Top Docs 2012: Matters of the Heart

Meet the Top Doctors who keep an eye on the rhythms of the city.

August 2012

Lab Results

One local heart doc pushes medicine’s limits.

Dr. JoAnn Lindenfeld has long been interested in heart failure. She has spent a lengthy and successful career learning about cardiac care, including medicinal intervention, ventricular assist devices, and heart transplants. She helped develop University of Colorado Hospital’s heart transplant department in 1986. She has sat on multiple FDA panels that examine new drugs and novel cardiovascular devices. And she wrote the test (literally) for the advanced heart failure and transplant specialty board certification, one of the newest board certifications in the United States. The doctor still spends much of her days seeing patients in the clinic or in the hospital, but she has recently been carving out time in her sleep-deprived life to venture into medical research. Why? “It’s interesting,” Lindenfeld says. “It allows you to really question things and makes you ask why? and how? and begs you to think deeper about virtually every patient. I think that makes me a better doctor.”

Research, of course, takes many forms, especially at a teaching hospital like University of Colorado Hospital. Not only is Lindenfeld stepping into the lab on occasion, but she also collects patient data to contribute to national databases and other ongoing studies at other institutions. It’s tedious, time-consuming work, but Lindenfeld says there are rewards, even if they are long-term. “Doctors are always frustrated by patients we can’t make better,” she says. “The best days are days when you’re able to be useful and make people better. The most depressing days are when you’ve done everything right and someone doesn’t get better.” Lab time and data collection, she says, are things she can do every day to continue pushing medicine forward. Below, we detail just a small smattering of the current research projects with which Lindenfeld is involved.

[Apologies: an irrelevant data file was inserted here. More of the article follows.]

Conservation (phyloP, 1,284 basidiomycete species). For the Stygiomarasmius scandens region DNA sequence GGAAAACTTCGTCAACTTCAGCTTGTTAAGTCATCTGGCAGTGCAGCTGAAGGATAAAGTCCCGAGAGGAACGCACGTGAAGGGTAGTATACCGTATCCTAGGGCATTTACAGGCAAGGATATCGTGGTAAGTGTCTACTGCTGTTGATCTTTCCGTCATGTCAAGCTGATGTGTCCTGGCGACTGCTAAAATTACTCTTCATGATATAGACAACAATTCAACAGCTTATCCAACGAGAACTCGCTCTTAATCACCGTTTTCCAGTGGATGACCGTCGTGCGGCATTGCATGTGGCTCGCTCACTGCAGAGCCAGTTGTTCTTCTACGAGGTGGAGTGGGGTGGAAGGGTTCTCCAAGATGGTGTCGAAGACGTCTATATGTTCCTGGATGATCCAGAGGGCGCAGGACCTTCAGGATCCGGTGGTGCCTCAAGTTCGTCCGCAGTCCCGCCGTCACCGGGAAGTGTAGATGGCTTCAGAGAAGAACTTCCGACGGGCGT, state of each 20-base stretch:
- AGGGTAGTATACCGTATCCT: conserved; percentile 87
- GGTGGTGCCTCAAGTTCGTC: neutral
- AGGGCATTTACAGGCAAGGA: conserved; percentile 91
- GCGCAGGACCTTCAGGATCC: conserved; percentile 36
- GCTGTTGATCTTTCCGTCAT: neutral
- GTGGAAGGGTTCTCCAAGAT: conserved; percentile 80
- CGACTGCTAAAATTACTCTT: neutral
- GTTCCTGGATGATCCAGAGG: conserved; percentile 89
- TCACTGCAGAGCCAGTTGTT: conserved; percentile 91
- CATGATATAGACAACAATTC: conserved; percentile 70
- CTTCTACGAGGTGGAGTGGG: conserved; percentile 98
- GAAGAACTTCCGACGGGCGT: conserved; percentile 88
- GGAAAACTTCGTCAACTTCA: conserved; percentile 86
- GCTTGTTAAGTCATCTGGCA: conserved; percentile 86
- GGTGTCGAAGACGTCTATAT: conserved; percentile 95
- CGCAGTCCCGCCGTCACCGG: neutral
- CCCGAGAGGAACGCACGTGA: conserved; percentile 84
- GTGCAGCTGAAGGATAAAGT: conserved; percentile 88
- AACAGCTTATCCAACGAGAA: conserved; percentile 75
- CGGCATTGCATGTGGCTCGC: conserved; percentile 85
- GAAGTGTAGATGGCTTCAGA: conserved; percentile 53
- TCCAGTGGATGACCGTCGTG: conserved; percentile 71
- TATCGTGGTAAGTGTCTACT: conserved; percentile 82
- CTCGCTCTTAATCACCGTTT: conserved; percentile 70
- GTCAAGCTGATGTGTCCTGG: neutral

• Drug Trials Lindenfeld and company are executing early trials of a new drug call Neureglin, which the doctor hopes will help heart failure patients’ hearts squeeze more strongly. Lindenfeld’s work is part of an ongoing national study in which the University of Colorado Hospital is one of 15 participating centers.
  • Cardiac Devices University’s heart docs are always researching new types of ventricular assist devices. They are currently studying the effectiveness of the new HeartWare device—which is already approved for bridge to transplant—for long-term use in patients who are not candidates for risky heart transplants.
  • Hospital Stays A new study to determine which heart failure patients respond best to diuretics has recently piqued Lindenfeld’s interest. By measuring sodium in patients’ urine after diuretics, she hopes to determine who will respond in the hospital and who will continue to respond when discharged, which could shorten hospital stays for patients.
  • Side Effects Funded by the American Heart Association, Lindenfeld is studying hypertension in heart transplant patients, who often develop hypertension due to the effects of immunosuppressive drugs. Lindenfeld is studying the causes of the hypertension as well as the potential effectiveness of a blood pressure drug called Aliskiren.
  • The Big C Lindenfeld is involved with a grant submission she hopes will be approved to evaluate cardiac function in women with breast cancer. There are many cancer drugs that can cause heart failure. When heart failure develops, cancer drugs must often be stopped, which means patients do not get the full benefit of the drugs.